Any excuse to get to the mountains is a good one, and today’s was dropping off something I had picked up in Edmonton for a buddy. My friend Karl joined on this morning’s adventure, and we decided on a recently thawed Lake Minnewanka as our early morning subject. The landscape that greeted us was peaceful with a soft wind creating small ripples in the lake, which added a nice texture to the sun’s reflection in the water.
Shortly after our arrival, the sun begian to crest over Pakakos Mountain, and the rays beautifully illuminated the morning haze. Casting light onto the boathouse, and Mount Girouard, the scene unfolding before our eyes in Banff National Park was already looking very promising.
Each different lens that we use carries its own unique characteristics. The lightest lens in Canons L glass line-up, the 17-40L, is no exception to this rule. While not yet classified as ‘vintage’ glass, it is missing some of the recently developed coatings, and is subsequently more prone to flare (among other things). The triple reflections of the sun caused the flares to explode all over the frame. I kind of like the look, but it’s very much a personal taste. Feel free to leave your thoughts in the comments below!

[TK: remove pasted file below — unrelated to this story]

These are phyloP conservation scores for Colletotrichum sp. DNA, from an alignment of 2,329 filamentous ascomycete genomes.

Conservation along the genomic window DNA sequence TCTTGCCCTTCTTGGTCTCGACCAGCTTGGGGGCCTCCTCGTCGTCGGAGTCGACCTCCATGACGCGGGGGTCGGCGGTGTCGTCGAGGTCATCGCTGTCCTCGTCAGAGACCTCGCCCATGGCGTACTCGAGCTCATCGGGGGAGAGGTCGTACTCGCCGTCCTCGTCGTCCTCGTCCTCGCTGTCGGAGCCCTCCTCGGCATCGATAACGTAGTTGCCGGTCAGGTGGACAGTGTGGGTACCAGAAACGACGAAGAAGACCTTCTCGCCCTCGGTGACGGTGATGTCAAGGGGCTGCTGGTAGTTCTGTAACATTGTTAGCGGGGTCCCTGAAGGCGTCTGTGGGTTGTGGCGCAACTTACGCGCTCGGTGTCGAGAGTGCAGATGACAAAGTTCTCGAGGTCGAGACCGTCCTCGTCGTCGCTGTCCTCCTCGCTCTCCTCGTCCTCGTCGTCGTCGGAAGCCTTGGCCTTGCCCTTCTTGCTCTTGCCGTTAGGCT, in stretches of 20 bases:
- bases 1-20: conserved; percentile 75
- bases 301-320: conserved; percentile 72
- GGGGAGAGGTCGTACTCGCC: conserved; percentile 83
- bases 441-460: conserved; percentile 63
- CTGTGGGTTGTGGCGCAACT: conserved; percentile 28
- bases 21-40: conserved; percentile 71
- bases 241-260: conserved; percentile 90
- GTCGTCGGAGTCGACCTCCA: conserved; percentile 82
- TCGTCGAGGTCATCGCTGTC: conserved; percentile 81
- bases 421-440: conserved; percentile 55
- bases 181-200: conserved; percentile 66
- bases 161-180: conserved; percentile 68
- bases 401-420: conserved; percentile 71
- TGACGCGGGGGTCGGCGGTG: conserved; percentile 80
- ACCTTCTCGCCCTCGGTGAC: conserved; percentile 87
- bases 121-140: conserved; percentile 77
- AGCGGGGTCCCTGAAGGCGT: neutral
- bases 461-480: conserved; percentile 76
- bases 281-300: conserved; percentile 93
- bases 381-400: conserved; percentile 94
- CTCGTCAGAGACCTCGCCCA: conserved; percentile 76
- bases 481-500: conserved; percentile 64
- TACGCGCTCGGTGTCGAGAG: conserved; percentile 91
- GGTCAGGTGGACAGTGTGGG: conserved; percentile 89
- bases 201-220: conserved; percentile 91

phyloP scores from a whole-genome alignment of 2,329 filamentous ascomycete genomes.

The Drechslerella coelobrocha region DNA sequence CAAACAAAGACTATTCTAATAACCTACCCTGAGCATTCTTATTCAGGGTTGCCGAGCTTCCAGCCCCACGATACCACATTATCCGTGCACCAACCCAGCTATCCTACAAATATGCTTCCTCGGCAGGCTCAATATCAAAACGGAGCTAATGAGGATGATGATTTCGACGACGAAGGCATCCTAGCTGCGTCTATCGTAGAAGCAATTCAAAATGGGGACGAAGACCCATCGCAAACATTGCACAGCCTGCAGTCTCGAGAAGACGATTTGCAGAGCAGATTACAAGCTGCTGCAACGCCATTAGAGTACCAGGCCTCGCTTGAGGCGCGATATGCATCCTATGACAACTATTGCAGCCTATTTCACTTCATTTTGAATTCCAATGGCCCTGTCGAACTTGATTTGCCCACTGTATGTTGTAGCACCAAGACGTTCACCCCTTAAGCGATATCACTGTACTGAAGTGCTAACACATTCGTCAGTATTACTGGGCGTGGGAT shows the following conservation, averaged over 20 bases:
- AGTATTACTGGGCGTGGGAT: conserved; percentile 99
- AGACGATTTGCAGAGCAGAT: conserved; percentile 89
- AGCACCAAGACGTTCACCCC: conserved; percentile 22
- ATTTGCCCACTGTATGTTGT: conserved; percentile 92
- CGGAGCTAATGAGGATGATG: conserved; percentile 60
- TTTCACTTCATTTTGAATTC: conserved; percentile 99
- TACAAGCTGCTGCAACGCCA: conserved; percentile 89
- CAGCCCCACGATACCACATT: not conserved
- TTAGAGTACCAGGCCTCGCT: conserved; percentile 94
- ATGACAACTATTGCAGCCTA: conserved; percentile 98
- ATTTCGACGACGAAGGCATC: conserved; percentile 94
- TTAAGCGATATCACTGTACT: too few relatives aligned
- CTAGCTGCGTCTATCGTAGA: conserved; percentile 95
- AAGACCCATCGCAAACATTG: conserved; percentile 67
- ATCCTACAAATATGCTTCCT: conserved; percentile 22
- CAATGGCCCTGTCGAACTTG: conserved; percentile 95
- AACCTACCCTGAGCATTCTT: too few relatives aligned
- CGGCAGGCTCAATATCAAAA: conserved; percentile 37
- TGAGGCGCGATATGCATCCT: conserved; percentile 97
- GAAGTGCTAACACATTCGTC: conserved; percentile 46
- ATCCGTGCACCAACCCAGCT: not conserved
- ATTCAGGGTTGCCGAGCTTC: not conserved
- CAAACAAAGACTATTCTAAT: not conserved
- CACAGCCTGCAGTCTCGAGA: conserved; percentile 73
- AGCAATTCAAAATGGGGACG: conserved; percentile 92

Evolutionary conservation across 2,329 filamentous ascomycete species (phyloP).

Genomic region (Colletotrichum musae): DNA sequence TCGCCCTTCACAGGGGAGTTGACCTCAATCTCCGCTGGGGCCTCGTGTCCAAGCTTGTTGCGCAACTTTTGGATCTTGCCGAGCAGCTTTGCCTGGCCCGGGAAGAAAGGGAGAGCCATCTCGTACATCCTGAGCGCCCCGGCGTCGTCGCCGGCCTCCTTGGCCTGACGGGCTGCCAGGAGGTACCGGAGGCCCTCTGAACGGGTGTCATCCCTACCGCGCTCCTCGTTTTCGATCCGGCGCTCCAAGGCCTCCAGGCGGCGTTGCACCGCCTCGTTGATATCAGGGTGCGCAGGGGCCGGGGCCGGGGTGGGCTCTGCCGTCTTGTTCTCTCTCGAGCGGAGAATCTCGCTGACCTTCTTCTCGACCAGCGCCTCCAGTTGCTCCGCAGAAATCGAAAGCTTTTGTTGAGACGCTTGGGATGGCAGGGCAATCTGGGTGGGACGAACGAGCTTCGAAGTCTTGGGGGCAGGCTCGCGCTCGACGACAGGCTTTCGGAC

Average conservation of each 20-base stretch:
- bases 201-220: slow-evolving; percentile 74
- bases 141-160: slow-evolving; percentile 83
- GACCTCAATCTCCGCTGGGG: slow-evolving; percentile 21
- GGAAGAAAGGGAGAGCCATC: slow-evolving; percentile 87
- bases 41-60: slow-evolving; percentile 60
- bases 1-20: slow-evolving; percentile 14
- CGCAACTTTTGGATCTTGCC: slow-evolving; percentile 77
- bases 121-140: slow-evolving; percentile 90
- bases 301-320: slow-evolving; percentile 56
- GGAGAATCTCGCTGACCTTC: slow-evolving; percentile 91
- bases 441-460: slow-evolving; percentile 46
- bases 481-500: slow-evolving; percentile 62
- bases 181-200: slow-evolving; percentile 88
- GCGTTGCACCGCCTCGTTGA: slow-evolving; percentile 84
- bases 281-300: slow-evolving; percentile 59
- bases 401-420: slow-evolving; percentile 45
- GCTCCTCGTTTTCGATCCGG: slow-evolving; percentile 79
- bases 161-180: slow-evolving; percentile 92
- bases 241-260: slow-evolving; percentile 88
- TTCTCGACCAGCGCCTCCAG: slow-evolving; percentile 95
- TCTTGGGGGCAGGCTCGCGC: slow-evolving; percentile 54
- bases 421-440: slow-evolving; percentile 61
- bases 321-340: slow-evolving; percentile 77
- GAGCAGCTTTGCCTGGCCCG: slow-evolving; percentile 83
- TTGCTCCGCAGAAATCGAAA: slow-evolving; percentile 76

As beautiful as the flares are, they do take over the scene a little bit, so I thought it would be a great opportunity to test out my new Zeiss 55mm 1.8, the first native glass I have purchased to pair with the recently released Sony a7iii. I was pleasantly surprised by how the lens handled the direct in frame sunlight. So far this little guy has exceeded expectations every chance I’ve given it.
Before we took off, Karl let me try out his Rokinon 14mm 2.8. This lens is the gold standard for affordable astrophotography, and one that’s been on my radar to try out for a while. Its six pointed sun star is nothing spectacular, but the flare is very cinematic.